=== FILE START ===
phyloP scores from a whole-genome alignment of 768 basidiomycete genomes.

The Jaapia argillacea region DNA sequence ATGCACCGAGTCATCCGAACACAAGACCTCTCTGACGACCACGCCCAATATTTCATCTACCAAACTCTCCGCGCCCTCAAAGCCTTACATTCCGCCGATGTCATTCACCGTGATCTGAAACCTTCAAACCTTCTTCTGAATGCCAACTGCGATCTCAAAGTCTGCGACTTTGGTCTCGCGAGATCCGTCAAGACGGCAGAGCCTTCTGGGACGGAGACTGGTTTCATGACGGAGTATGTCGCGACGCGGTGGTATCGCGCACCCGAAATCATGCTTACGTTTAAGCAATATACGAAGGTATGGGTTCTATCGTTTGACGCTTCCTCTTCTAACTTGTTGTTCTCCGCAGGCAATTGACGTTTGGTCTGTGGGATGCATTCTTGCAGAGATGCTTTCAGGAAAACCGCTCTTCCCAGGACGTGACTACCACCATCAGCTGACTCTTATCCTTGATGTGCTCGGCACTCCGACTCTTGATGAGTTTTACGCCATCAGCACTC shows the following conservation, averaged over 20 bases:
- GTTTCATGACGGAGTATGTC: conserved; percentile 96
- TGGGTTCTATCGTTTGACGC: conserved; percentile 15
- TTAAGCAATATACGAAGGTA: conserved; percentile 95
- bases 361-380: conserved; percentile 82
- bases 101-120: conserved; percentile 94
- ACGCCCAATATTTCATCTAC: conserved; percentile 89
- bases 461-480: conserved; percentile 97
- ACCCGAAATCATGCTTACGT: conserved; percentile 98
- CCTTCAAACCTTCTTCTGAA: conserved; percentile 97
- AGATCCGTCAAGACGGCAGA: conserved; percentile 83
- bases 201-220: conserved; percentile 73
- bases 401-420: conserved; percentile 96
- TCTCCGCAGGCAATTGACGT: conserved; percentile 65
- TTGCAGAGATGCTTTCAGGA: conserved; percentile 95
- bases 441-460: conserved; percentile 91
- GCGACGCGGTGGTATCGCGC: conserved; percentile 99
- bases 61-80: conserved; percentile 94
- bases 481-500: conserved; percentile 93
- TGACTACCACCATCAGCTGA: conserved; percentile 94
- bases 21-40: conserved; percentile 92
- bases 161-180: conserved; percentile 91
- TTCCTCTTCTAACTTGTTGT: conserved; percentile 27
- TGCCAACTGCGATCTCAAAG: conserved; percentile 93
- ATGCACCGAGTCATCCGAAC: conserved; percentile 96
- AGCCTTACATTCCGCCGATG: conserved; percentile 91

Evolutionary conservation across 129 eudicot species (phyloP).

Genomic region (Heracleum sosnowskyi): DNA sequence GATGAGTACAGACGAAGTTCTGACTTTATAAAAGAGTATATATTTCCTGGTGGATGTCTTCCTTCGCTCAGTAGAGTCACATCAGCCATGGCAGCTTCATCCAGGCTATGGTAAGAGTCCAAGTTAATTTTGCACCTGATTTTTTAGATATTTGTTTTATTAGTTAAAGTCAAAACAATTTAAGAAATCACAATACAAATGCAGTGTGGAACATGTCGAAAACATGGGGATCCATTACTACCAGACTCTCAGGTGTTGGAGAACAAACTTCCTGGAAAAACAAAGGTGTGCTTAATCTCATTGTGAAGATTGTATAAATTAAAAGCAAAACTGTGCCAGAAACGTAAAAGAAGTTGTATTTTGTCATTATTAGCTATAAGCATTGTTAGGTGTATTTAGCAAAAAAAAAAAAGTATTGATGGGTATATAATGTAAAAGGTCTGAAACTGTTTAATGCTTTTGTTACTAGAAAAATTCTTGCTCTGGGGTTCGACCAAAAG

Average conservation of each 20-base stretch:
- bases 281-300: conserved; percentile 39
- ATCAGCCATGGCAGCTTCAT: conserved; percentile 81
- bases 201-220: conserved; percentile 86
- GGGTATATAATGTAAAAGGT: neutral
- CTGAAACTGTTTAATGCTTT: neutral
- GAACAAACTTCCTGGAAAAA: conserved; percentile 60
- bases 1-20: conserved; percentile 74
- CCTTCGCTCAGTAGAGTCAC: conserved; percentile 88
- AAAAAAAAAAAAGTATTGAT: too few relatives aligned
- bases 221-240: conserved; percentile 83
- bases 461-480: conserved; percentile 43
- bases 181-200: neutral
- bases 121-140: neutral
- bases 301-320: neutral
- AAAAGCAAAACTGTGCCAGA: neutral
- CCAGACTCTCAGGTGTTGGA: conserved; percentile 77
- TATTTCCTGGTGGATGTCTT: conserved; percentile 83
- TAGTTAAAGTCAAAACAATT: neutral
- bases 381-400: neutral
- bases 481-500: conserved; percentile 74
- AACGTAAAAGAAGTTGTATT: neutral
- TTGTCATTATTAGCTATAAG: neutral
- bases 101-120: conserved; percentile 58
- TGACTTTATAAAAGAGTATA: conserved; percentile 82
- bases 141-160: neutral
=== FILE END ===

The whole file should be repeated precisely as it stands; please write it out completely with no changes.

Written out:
phyloP scores from a whole-genome alignment of 768 basidiomycete genomes.

The Jaapia argillacea region DNA sequence ATGCACCGAGTCATCCGAACACAAGACCTCTCTGACGACCACGCCCAATATTTCATCTACCAAACTCTCCGCGCCCTCAAAGCCTTACATTCCGCCGATGTCATTCACCGTGATCTGAAACCTTCAAACCTTCTTCTGAATGCCAACTGCGATCTCAAAGTCTGCGACTTTGGTCTCGCGAGATCCGTCAAGACGGCAGAGCCTTCTGGGACGGAGACTGGTTTCATGACGGAGTATGTCGCGACGCGGTGGTATCGCGCACCCGAAATCATGCTTACGTTTAAGCAATATACGAAGGTATGGGTTCTATCGTTTGACGCTTCCTCTTCTAACTTGTTGTTCTCCGCAGGCAATTGACGTTTGGTCTGTGGGATGCATTCTTGCAGAGATGCTTTCAGGAAAACCGCTCTTCCCAGGACGTGACTACCACCATCAGCTGACTCTTATCCTTGATGTGCTCGGCACTCCGACTCTTGATGAGTTTTACGCCATCAGCACTC shows the following conservation, averaged over 20 bases:
- GTTTCATGACGGAGTATGTC: conserved; percentile 96
- TGGGTTCTATCGTTTGACGC: conserved; percentile 15
- TTAAGCAATATACGAAGGTA: conserved; percentile 95
- bases 361-380: conserved; percentile 82
- bases 101-120: conserved; percentile 94
- ACGCCCAATATTTCATCTAC: conserved; percentile 89
- bases 461-480: conserved; percentile 97
- ACCCGAAATCATGCTTACGT: conserved; percentile 98
- CCTTCAAACCTTCTTCTGAA: conserved; percentile 97
- AGATCCGTCAAGACGGCAGA: conserved; percentile 83
- bases 201-220: conserved; percentile 73
- bases 401-420: conserved; percentile 96
- TCTCCGCAGGCAATTGACGT: conserved; percentile 65
- TTGCAGAGATGCTTTCAGGA: conserved; percentile 95
- bases 441-460: conserved; percentile 91
- GCGACGCGGTGGTATCGCGC: conserved; percentile 99
- bases 61-80: conserved; percentile 94
- bases 481-500: conserved; percentile 93
- TGACTACCACCATCAGCTGA: conserved; percentile 94
- bases 21-40: conserved; percentile 92
- bases 161-180: conserved; percentile 91
- TTCCTCTTCTAACTTGTTGT: conserved; percentile 27
- TGCCAACTGCGATCTCAAAG: conserved; percentile 93
- ATGCACCGAGTCATCCGAAC: conserved; percentile 96
- AGCCTTACATTCCGCCGATG: conserved; percentile 91

Evolutionary conservation across 129 eudicot species (phyloP).

Genomic region (Heracleum sosnowskyi): DNA sequence GATGAGTACAGACGAAGTTCTGACTTTATAAAAGAGTATATATTTCCTGGTGGATGTCTTCCTTCGCTCAGTAGAGTCACATCAGCCATGGCAGCTTCATCCAGGCTATGGTAAGAGTCCAAGTTAATTTTGCACCTGATTTTTTAGATATTTGTTTTATTAGTTAAAGTCAAAACAATTTAAGAAATCACAATACAAATGCAGTGTGGAACATGTCGAAAACATGGGGATCCATTACTACCAGACTCTCAGGTGTTGGAGAACAAACTTCCTGGAAAAACAAAGGTGTGCTTAATCTCATTGTGAAGATTGTATAAATTAAAAGCAAAACTGTGCCAGAAACGTAAAAGAAGTTGTATTTTGTCATTATTAGCTATAAGCATTGTTAGGTGTATTTAGCAAAAAAAAAAAAGTATTGATGGGTATATAATGTAAAAGGTCTGAAACTGTTTAATGCTTTTGTTACTAGAAAAATTCTTGCTCTGGGGTTCGACCAAAAG

Average conservation of each 20-base stretch:
- bases 281-300: conserved; percentile 39
- ATCAGCCATGGCAGCTTCAT: conserved; percentile 81
- bases 201-220: conserved; percentile 86
- GGGTATATAATGTAAAAGGT: neutral
- CTGAAACTGTTTAATGCTTT: neutral
- GAACAAACTTCCTGGAAAAA: conserved; percentile 60
- bases 1-20: conserved; percentile 74
- CCTTCGCTCAGTAGAGTCAC: conserved; percentile 88
- AAAAAAAAAAAAGTATTGAT: too few relatives aligned
- bases 221-240: conserved; percentile 83
- bases 461-480: conserved; percentile 43
- bases 181-200: neutral
- bases 121-140: neutral
- bases 301-320: neutral
- AAAAGCAAAACTGTGCCAGA: neutral
- CCAGACTCTCAGGTGTTGGA: conserved; percentile 77
- TATTTCCTGGTGGATGTCTT: conserved; percentile 83
- TAGTTAAAGTCAAAACAATT: neutral
- bases 381-400: neutral
- bases 481-500: conserved; percentile 74
- AACGTAAAAGAAGTTGTATT: neutral
- TTGTCATTATTAGCTATAAG: neutral
- bases 101-120: conserved; percentile 58
- TGACTTTATAAAAGAGTATA: conserved; percentile 82
- bases 141-160: neutral